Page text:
The Mineral apophyllite
Apophyllite can be a beautiful mineral, forming in lustrous, transparent crystals that are well-formed and occasionally very large. Though it is found worldwide in volcanic zeolite environments, the Indian traprock quarries have produced enormous quantities of this mineral in all different shapes, sizes, and colors, making Apophyllite easily obtainable and very affordable.
Apophyllite was originally regarded as a single mineral, with a variable ratio of fluorine to hydroxyl. In 1978, the IMA sub-classified into two distinct minerals: Fluorapophyllite and Hydroxyapophyllite. In 1981, an additional rare member with sodium replacing the potassium was added to the group, and called Natroapophyllite.
In a controversial move, the IMA has recently changed the scientific naming of these minerals for easier cataloging and alphabetical indexing. The new mineral names are Apophyllite-(KF) [instead of Fluorapophyllite], Apophyllite-(KOH) [instead of Hydroxyapophyllite], and Apophyllite-(NaF) [instead of Natroapophyllite]. Although use of the original names is now discouraged by the IMA, these names are still used and referenced, with the new names frowned upon by many collectors. The reality is that most collectors rarely sub-classify Apophyllite specimens, and simply label them all as Apophyllite.
Apophyllite-(KF) is the most common and abundant of the group. Most specimens labelled simply as "Apophyllite" are of the Apophyllite-(KF) form. Apophyllite-(KOH) is less common, but is still the dominating form of Apophyllite in several localities, including most of the Virginia occurrences. Apophyllite-(NaF) is very rare, and is found sparingly at only a few localities.
Apophyllite almost always occurs together with zeolites, especially in traprock environments. Apophyllite appears very similar to the zeolites, and is sometimes even confused with them. However, the physical structure of Apophyllite is different, with tetrahedrons aligning in sheets as a phyllosilicates, as opposed to the zeolites which are tectosilicates.
Carletonite is a rare blue mineral that is similar to Apophyllite, and it only occurs in Mont Saint Hilaire, Quebec, Canada. Many classify Carletonite as group member within the Apophyllite group.
Apophyllite is named from a combination of the Greek word "apo" - to be off, and "phyllos" - leaf, alluding to the property of this mineral that it exfoliates (flakes apart like a leaf) when heated due to loss of water in its structure.
Apophyllite-KF: KCa4Si8O20(F,OH) · 8(H2O)
Apophyllite-KOH: KCa4Si8O20(OH,F) · 8(H2O)
Apophyllite-NaF: NaCa4Si8O20F · 8(H2O)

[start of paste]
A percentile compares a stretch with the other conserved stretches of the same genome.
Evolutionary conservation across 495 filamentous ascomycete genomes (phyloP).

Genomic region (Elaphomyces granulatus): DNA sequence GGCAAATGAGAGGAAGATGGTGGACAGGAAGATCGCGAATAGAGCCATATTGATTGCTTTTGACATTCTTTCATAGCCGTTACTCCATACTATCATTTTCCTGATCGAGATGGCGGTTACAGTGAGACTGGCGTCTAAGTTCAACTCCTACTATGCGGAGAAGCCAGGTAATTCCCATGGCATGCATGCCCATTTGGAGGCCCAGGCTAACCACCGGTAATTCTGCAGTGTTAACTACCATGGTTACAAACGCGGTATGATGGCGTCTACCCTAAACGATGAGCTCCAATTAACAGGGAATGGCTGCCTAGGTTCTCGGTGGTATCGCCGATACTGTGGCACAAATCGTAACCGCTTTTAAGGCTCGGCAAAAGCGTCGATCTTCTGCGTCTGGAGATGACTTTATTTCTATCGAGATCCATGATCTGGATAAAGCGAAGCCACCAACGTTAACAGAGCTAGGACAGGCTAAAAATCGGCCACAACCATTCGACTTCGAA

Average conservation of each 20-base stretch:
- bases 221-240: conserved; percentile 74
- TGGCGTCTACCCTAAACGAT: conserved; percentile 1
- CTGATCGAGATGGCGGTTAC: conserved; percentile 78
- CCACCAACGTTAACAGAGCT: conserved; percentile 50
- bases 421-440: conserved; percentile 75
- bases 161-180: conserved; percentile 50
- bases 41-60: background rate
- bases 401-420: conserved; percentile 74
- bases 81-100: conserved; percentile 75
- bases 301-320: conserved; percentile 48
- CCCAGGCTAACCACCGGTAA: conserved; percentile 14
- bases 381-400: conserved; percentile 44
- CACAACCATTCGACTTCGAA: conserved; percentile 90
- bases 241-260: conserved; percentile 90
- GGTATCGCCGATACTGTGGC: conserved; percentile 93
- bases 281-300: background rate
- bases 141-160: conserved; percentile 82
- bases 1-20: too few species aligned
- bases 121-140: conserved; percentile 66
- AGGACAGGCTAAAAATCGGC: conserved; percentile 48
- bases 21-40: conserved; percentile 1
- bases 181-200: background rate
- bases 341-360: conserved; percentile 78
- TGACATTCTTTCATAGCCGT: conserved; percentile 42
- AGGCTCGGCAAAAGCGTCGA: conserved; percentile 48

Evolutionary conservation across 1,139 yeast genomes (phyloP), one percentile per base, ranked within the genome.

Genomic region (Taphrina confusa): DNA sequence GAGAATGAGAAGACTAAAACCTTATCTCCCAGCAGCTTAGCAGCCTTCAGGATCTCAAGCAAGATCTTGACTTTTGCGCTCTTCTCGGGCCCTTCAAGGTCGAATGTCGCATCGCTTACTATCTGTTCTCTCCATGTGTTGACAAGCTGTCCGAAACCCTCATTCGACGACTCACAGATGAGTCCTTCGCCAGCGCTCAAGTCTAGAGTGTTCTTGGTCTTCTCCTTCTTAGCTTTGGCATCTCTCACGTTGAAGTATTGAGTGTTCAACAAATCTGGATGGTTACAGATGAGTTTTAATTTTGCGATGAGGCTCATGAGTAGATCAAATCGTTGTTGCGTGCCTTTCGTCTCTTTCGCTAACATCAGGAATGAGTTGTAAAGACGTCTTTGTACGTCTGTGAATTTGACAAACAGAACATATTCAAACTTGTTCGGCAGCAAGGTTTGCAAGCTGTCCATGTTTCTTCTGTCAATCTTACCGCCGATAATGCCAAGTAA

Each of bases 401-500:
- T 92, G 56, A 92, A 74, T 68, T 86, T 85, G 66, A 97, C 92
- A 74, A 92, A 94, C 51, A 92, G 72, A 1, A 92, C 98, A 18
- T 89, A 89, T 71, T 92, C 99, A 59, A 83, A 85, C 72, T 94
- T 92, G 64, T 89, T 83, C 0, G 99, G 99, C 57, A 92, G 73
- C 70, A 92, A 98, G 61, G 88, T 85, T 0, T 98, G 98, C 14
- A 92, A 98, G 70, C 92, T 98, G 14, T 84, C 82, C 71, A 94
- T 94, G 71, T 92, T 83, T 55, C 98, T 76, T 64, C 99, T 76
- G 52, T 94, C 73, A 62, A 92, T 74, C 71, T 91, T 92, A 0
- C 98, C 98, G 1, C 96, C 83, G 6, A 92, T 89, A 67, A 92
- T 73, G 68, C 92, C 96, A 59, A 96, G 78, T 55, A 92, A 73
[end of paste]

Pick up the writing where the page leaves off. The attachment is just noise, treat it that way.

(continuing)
Colorless, white, gray, green, brown. Rarely pink, purple, red, or orange.
Crystals are most often in cubic-shaped crystals, with distinctive triangular corners. Commonly in perfect, pseudocubic or rectangular crystals, as well as sharply pointed prismatic pyramidal crystals that are usually doubly terminated. Also tabular, blocky, in cubic groups, in platy clusters, druzy, and in stalactitic formations of crystals. An unusual habit is in blocky radiating sprays and rounded groupings resembling disco balls. Crystals are almost always striated.
(Note: Apophyllite-(KF) and Apophyllite-(KOH) both crystallize in the tetragonal crystal system, whereas Apophyllite-(NaF) crystallizes in the orthorhombic system.)
Hydrous calcium potassium fluoro-hydroxyl-silicate. The ratio fluorine to hyroxyl varies among two group members, and the potassium is replaced with sodium in another member.
Crystal habits and mode of occurrence.
Mostly in volcanic rock, within basalt and in seams in diabase. Also in low temperature metamorphic veins in gneiss and in cavities in pegmatite dikes.
Apophyllite can form in large and very-well formed crystals, which are of interest to collectors. Colored crystals of Apophyllite such as green and red are highly desired by collectors.
Apophyllite is common worldwide in many basalt and diabase quarries, though large, well-formed crystals are limited to several important localities. By far, the largest crystals are from the Deccan Traprocks of India, and can be found in abundance in the zeolite-producing basalt quarries there. Important Indian localities include Pune (Poona), Jalgaon, Nasik, and Mumbai (Bombay). Some of the best green Indian Apophyllites, with a deep emerald-green color, came from the Pashan Quarries in the Pune District. Exquisite clusters of"Disco ball" shaped aggregates have come from well diggings in Momon Akhada, Rahuri, India.
A classic locality that produced highly-desirable pink Apophyllite crystals is St. Andreasberg, Harz Mountains, Lower Saxony, Germany. In Africa, good crystals of Apophyllite-(KOH) come from the Wessels Mine and N'Chwaning Mines in the Kalahari Manganese Fields of South Africa.
In the U.S., New Jersey has produced the best Apophyllite in several important localities. The Upper New
Street Quarry, Paterson; and nearby Prospect Park, both in Passaic Co., are known for their exceptional well-formed crystals, usually white in color. Equally important is the Millington Quarry, Somerset Co., which has produced crystals and platy aggregates with outstanding luster. Very good Apophyllite crystal plates and drusy
forms were also extracted in the diabase
seams of Laurel Hill (Snake Hill), Secaucus; and Bergen Hill, both in Hudson Co.
Exceptional Apophyllite of the (KOH) type have come from the Fairfax Quarry, Centreville, Fairfax Co., Virginia. Druzy
microcrystals associated with blue Kinoite have come from the Christmas Mine, Gila Co., Arizona.
Distingushing Similar Minerals
Chabazite- Has rhombohedral crystal angles and lack crystal modifications, crystals not
striated like Apophyllite.
Heulandite - Different crystal form.
Calcite - Different crystal form, has lower hardness.